Hi-Laker History Comes Alive in La Conner
Northwest Yachting reader and, Hi-Laker owner and now Hi-Laker expert, Steve Hurt, checks in from the La Conner Classic Car and Boat Show earlier this month:
By Steve Hurt
The show was off to a good start with the weather in our favor. In the early morning there was a nice pancake breakfast that was offered for a small amount at the La Conner Retirement Inn and many took advantage of this. A large number of nice vintage cars, motorcycles and boats were present in the parking lot. There were also many classic yachts to see on guest dock F.
Once again, I want to thank Jack Barchek, the original maker of the Hi-Laker boat for his time and sharing of the making of the Hi-Laker boat. I also want to thank Kurt Hoehne from Northwest Yachting magazine for his help with the on-line exposure that he gave me with my Hi-Laker boat. With this help I was able to find and organize the history on the Hi-Laker boat. I was also able to find former local makers and the original maker Attbar, Inc. of Ridgefield, Washington. Now I’ll be able to share some of the past Northwest boat builder history with others and give a new life to my Classic Hi-Laker boat after its restoration.
Click on any photo to enlarge and open slide show.
In a telephone interview February, 2015, Jack Barchek one of the owners of Attbar, Inc., shared some words on the making of the Hi-Laker boats.
Jack Barchek and Al Pratt, owners of the Attbar, Inc. were makers of fiberglass parts for the trucking industry. Eighty percent of their business was making truck parts for Freightliner, Kenworth and Volvo in Ogden, Utah.
Attbar made their first boat about 1953 when water skiing was just gaining popularity. They named this water ski boat the “Sea Bird.”
Attbar, Inc. was also the original makers of the Hi-Laker boat which they began building about 1958. The builders gave the boat this name with the idea of making a small car topper boat so that customers would not need to buy a boat trailer. They could then easily load the boat on their car topper rack and remove it hassle-free at the high mountain lake sites.
The company’s first Hi-Laker was a 10′ boat which accommodated a 3HP motor. Customers began purchasing this boat from local sporting good dealers but were using a 10HP motor only to find that the boat would porpoise in the water. The boat dealers had mistakenly neglected to inform customers that the boat was only designed to be used with a 3HP motor and that the hull was a displacement hull that was not designed to be used as a speed boat.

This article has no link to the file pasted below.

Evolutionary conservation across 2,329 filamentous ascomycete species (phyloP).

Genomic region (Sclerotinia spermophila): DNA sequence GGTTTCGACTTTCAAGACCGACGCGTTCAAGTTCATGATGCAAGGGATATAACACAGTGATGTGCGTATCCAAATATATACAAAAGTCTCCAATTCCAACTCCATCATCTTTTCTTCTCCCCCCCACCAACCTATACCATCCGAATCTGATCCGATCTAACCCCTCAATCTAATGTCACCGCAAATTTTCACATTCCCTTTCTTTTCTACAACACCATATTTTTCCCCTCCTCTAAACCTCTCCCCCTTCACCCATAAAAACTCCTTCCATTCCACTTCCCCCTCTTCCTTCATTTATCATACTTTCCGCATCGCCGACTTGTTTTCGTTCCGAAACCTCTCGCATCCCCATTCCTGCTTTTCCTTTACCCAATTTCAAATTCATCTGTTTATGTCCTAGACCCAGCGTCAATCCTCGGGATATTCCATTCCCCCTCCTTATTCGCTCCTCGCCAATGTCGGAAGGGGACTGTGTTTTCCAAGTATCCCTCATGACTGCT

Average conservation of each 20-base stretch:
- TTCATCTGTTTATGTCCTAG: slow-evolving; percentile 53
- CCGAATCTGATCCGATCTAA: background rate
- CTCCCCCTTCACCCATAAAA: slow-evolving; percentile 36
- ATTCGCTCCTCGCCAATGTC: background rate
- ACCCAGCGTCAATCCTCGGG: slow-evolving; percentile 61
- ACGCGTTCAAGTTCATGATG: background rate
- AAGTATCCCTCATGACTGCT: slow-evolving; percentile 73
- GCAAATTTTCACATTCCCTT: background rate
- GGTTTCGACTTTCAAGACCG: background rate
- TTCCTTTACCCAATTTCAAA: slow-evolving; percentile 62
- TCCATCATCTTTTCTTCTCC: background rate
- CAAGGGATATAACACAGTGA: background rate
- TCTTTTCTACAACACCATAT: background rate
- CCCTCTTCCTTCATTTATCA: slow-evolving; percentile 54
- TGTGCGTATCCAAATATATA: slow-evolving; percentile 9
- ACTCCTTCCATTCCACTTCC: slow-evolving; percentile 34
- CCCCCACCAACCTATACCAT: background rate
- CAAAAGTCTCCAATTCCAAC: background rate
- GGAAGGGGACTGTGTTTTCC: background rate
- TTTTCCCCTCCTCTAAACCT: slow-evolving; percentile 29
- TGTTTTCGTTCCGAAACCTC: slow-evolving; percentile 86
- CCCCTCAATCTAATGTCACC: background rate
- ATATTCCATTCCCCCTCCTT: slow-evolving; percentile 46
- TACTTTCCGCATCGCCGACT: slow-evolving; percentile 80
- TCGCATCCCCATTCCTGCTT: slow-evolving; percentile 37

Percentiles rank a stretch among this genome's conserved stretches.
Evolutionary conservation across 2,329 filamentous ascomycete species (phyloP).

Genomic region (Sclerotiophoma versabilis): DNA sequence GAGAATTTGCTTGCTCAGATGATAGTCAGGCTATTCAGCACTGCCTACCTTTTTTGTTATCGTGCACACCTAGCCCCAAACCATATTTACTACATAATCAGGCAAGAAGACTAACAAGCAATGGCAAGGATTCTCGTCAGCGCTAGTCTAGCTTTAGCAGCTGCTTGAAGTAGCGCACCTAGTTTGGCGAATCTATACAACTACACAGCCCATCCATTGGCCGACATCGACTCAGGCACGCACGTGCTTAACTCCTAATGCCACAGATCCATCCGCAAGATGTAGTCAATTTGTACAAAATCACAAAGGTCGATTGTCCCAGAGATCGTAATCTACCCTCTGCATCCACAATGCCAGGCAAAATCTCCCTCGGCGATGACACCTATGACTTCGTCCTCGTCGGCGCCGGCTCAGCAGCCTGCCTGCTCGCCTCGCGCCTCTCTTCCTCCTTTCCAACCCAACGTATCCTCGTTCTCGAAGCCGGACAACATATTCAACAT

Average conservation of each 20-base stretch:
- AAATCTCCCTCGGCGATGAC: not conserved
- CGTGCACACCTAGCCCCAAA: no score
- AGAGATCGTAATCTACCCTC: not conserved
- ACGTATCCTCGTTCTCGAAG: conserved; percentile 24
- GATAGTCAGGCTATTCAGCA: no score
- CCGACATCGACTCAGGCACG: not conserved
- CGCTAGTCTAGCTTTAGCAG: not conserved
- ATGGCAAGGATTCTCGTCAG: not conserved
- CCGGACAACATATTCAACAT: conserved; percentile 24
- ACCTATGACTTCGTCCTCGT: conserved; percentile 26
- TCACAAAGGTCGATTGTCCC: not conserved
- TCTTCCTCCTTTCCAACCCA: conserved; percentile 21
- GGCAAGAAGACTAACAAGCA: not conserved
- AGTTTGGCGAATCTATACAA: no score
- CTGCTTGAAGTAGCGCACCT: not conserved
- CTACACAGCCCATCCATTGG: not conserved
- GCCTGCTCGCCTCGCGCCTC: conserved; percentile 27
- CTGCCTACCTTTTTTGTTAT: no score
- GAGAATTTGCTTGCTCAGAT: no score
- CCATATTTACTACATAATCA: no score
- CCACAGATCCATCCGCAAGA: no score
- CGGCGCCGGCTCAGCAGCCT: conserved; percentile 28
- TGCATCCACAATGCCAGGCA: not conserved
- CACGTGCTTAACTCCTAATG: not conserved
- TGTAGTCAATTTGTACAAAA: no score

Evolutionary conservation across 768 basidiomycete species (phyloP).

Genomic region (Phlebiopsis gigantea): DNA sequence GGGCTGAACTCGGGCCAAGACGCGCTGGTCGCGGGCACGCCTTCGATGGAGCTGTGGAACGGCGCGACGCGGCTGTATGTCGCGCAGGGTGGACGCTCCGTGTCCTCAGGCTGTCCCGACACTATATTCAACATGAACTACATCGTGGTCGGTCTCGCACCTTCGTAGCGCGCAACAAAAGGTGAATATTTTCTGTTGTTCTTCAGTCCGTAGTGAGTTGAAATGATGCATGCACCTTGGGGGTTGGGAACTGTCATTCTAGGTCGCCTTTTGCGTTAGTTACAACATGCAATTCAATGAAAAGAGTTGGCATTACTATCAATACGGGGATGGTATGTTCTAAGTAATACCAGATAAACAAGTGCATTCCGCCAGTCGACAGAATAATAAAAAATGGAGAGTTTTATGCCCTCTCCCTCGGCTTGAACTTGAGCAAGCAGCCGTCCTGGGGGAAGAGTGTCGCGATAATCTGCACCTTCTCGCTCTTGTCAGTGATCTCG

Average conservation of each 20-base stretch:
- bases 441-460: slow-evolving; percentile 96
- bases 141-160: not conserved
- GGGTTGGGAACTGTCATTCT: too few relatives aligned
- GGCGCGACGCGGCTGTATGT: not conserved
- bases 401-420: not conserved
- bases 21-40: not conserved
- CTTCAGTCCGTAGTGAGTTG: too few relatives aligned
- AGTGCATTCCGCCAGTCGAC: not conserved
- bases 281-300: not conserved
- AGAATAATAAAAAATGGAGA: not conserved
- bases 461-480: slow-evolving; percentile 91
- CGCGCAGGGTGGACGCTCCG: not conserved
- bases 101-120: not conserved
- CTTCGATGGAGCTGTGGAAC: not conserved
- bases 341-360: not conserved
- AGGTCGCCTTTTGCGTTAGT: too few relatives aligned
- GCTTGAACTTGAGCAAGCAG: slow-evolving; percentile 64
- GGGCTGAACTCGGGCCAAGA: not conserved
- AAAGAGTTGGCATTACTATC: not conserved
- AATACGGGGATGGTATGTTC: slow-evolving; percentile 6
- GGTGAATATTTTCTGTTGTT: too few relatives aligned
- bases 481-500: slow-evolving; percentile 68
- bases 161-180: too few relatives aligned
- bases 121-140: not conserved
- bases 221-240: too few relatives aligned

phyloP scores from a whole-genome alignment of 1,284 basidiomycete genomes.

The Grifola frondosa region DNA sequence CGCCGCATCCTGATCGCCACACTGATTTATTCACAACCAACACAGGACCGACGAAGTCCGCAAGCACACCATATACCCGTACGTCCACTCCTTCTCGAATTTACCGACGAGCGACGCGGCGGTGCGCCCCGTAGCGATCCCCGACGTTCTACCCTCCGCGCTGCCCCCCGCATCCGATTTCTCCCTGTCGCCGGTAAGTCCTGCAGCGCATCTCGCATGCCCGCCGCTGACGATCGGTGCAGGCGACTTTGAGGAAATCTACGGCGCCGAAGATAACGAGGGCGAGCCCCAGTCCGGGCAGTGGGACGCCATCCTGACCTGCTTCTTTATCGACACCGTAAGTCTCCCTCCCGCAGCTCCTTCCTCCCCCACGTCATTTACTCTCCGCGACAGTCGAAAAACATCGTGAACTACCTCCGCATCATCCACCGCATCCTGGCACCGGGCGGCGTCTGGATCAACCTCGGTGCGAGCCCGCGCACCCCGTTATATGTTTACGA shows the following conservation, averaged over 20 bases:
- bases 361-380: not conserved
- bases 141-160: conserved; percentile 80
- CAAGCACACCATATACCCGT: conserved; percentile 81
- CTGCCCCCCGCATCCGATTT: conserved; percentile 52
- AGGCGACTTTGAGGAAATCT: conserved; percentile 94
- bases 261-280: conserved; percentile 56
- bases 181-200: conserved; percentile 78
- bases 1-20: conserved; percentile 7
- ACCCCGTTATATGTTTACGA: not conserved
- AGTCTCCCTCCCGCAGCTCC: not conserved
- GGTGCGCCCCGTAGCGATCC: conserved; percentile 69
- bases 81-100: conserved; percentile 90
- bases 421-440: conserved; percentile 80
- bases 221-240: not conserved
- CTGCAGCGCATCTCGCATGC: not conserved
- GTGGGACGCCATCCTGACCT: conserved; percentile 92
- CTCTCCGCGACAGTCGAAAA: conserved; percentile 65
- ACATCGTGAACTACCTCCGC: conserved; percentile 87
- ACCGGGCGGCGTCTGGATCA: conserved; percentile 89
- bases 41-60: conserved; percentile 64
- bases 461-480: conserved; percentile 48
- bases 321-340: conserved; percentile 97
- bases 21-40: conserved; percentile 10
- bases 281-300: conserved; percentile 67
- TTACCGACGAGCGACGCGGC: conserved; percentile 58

After receiving many complaints, the boat molds were destroyed and Attbar began making an 11′ boat with a planning hull which proved successful.
Jack Barchek stated that to the best of his knowledge Attbar, Inc. was the first company to make the lapstrake fiberglass hull, and this was done using a chop gun. By using the lapstrake style in building the boat it enabled Attbar to build a much stronger and lighter boat. He also mentioned that Attbar made the first fiberglass drift boat. Woody Hinaman, a guide on the Rogue River in Oregon, made and used plywood drift boats but wanted a fiberglass drift boat for his business. So Jack and Al made Woody a deal. They asked Woody to make them a plywood hull and from that they made him a fiberglass drift boat.
At the start of the making of the Hi-Laker, Jack and Al hired a retired mold maker named George Yates. He made molds for aircraft and eventually made the first and then all the wood patterns for the Hi-Laker 10′,11,’ 12′, 14′ and 16′ boats.
At one point Attbar, Inc. was producing 11 Hi-Lakers per day. They made this boat for about five years. They sold this boat not so much to the boat marinas, but to various sporting goods dealers in Washington, Oregon and Idaho. Unfortunately, during the time this boat was being produced, there were a few people who would buy a Hi-Laker, make a mold of it, and then would open a business for themselves using the Hi-Laker name.
The sporting good dealers that purchased the Hi-Laker from Attbar, Inc. wanted to buy the boat stripped from the plant so they could then sell the accessories such as speedometers, tachometer, etc. In this way, they found they could gain a better profit. Jack stated that Attbar, Inc. sold about 90% of their boats stripped.
A few of the other local former makers of the Hi-Laker were Nelson Plastic, Ballard, Washington, Janco Plastic, Monroe, Washington and PlastOlite and Trailerdyne, Beaverton, Oregon.